If the white part and lower rim of your baby's eyes are red, chances are they have pinkeye (conjunctivitis). As your baby's system tries to fight the infection, their eyes may tear or become goopy or crusty.
Here are 3 main causes:
A virus: If your baby has cold symptoms, the infection is most likely viral. Viruses are the most common cause of conjunctivitis.
Bacteria: If your baby's eyes are producing a thick yellow discharge, or their eyelids are swollen or stuck together, bacteria are probably to blame.
Blocked tear ducts: About 20% of babies are born with one or both of their tear ducts blocked or partially blocked. The blockage can lead to pinkeye-like symptoms, such as white or yellow discharge, or full-blown conjunctivitis.
How is pinkeye treated?
Viral conjunctivitis is caused by a virus, so it usually clears up on its own in a week or so. Your Optometrist will advise you to use a warm compress and keep the area clean by gently washing your baby's eyes with warm water to rub away discharge. If your baby's eyes haven't improved after two weeks, go back and see the Optometrist.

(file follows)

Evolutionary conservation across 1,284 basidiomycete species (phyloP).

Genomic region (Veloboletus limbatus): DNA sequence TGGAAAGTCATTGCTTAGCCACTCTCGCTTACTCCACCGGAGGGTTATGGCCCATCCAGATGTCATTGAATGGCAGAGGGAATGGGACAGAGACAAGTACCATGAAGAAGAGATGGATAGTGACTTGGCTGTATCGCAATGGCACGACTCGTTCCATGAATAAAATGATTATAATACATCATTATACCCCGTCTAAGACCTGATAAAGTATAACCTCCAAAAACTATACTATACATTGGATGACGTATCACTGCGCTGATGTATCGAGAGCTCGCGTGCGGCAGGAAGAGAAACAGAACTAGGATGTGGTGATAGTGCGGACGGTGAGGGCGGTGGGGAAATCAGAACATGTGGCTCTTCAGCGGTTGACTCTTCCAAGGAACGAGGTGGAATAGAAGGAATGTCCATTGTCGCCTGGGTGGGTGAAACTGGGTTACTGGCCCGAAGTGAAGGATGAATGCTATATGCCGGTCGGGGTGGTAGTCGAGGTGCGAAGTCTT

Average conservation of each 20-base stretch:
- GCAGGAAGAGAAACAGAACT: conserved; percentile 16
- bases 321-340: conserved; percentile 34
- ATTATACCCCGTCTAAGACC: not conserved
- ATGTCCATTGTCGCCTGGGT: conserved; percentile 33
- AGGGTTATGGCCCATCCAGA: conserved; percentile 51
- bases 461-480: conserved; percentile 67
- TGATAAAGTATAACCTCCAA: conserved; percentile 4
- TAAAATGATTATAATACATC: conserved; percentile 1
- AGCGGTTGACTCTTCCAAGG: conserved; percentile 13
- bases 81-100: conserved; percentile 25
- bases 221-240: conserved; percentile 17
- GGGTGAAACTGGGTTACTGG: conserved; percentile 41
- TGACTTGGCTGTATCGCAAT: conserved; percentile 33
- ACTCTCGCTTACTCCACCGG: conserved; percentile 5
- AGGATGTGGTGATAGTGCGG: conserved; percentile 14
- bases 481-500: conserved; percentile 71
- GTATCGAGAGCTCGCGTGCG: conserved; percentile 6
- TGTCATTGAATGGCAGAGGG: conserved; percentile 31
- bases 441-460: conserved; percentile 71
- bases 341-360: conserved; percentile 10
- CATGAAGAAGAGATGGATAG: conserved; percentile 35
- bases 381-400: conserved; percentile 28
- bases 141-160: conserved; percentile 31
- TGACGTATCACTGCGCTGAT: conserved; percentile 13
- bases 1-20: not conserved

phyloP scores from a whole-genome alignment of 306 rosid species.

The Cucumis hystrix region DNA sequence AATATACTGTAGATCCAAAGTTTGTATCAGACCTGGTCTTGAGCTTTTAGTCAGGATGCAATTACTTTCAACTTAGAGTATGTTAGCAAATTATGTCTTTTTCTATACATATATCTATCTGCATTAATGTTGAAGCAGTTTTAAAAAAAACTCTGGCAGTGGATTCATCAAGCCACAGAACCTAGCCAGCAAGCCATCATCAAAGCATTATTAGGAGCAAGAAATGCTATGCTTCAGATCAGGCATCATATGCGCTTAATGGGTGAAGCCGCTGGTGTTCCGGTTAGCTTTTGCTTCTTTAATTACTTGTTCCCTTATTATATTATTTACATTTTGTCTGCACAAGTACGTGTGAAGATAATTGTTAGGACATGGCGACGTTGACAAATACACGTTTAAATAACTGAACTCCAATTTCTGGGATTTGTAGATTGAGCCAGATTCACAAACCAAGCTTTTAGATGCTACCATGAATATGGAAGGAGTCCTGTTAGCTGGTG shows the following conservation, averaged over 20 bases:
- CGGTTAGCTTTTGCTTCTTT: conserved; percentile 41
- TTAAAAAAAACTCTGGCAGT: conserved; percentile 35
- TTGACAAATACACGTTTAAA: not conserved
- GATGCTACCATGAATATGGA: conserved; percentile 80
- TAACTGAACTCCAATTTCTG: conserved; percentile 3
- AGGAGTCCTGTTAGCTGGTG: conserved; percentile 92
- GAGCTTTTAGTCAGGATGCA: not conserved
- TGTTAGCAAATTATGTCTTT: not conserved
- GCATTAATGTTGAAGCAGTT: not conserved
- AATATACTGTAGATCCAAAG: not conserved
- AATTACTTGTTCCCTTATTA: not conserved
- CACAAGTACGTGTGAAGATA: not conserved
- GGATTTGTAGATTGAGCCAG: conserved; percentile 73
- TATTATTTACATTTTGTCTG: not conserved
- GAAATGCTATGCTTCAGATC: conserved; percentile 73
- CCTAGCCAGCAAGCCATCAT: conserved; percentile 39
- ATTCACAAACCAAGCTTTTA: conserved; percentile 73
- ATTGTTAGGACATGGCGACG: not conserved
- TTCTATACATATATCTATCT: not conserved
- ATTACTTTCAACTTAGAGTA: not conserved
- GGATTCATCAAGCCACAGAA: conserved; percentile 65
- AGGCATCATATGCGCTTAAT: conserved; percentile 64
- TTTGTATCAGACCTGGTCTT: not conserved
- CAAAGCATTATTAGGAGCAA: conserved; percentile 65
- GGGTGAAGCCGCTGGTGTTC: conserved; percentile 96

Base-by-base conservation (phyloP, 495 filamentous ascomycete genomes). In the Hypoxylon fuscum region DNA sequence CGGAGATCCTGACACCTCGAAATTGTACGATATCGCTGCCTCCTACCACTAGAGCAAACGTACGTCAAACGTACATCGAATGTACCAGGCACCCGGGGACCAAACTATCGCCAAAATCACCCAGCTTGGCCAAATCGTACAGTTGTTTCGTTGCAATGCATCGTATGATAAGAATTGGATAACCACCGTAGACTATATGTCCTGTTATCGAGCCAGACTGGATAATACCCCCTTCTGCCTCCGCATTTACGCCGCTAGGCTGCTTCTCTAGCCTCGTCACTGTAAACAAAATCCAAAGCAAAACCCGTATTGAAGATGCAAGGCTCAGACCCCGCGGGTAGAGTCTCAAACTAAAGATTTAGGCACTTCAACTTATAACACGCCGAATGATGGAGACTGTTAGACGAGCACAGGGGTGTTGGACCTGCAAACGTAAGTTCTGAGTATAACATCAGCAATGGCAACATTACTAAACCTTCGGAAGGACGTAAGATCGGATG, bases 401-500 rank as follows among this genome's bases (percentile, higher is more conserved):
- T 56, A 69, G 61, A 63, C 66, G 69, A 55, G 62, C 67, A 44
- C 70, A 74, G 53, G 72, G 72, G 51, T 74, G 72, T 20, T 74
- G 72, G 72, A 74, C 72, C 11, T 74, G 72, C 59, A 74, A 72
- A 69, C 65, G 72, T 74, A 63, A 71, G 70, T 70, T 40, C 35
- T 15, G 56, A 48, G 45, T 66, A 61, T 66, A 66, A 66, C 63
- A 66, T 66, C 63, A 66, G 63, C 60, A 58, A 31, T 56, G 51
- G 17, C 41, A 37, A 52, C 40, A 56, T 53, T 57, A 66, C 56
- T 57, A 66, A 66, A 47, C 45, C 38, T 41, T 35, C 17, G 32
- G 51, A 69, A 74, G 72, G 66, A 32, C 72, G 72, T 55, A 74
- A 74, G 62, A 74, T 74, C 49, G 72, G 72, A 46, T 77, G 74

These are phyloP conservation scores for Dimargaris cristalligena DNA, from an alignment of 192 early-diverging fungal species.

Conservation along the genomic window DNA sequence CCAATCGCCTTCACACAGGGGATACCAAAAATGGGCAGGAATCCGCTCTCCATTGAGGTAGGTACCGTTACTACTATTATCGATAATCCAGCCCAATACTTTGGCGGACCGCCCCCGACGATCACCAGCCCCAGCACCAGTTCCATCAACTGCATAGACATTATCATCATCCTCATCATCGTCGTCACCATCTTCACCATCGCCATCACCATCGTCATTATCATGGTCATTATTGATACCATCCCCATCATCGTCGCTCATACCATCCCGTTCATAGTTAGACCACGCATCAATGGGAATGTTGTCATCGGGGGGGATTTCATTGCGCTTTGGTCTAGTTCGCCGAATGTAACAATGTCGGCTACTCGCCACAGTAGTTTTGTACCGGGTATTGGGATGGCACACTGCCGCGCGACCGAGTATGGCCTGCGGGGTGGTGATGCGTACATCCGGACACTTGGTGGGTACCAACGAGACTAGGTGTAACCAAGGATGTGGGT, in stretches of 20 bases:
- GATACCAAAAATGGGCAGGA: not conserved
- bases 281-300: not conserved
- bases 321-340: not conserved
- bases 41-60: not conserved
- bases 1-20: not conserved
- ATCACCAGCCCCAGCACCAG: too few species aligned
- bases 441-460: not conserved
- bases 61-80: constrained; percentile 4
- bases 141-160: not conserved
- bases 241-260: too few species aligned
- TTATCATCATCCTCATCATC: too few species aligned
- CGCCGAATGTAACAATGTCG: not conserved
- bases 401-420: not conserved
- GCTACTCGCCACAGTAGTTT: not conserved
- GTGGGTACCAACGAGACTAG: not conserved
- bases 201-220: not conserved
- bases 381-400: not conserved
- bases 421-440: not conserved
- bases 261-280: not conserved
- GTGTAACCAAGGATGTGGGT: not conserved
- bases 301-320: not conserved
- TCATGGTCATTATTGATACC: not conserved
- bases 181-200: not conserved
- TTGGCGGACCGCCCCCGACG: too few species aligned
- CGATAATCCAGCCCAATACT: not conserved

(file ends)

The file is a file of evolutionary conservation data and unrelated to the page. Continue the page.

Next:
If your Optometrist believes that bacteria are the culprit, they will prescribe antibiotic ointment or drops for you to use on your baby's eyes for about seven days. You may find the ointment easier to apply than drops.
Many Optometrists will also recommend putting a few drops of expressed breast milk (if you're breastfeeding) in the affected eyes several times per day to help clear any discharge, treat an early infection, or even prevent an infection.
Watch out, it’s contagious!
Bacterial and viral conjunctivitis are both extremely contagious. To keep the infection from spreading, wash your hands every time you finish caring for your baby's eyes. Keep your baby's towels, clothing, and bedding separate from everyone else's, and wash them regularly.
Can my baby go to daycare with pinkeye?
You'll have to check your daycare center's policy to find out whether your baby can attend while having symptoms. Although it’s not always necessary to exclude a baby from daycare with pinkeye, most Optometrists will recommend staying home for at least 1-2 full days after treatment has started.
Blog post sponsored by Milton Optometry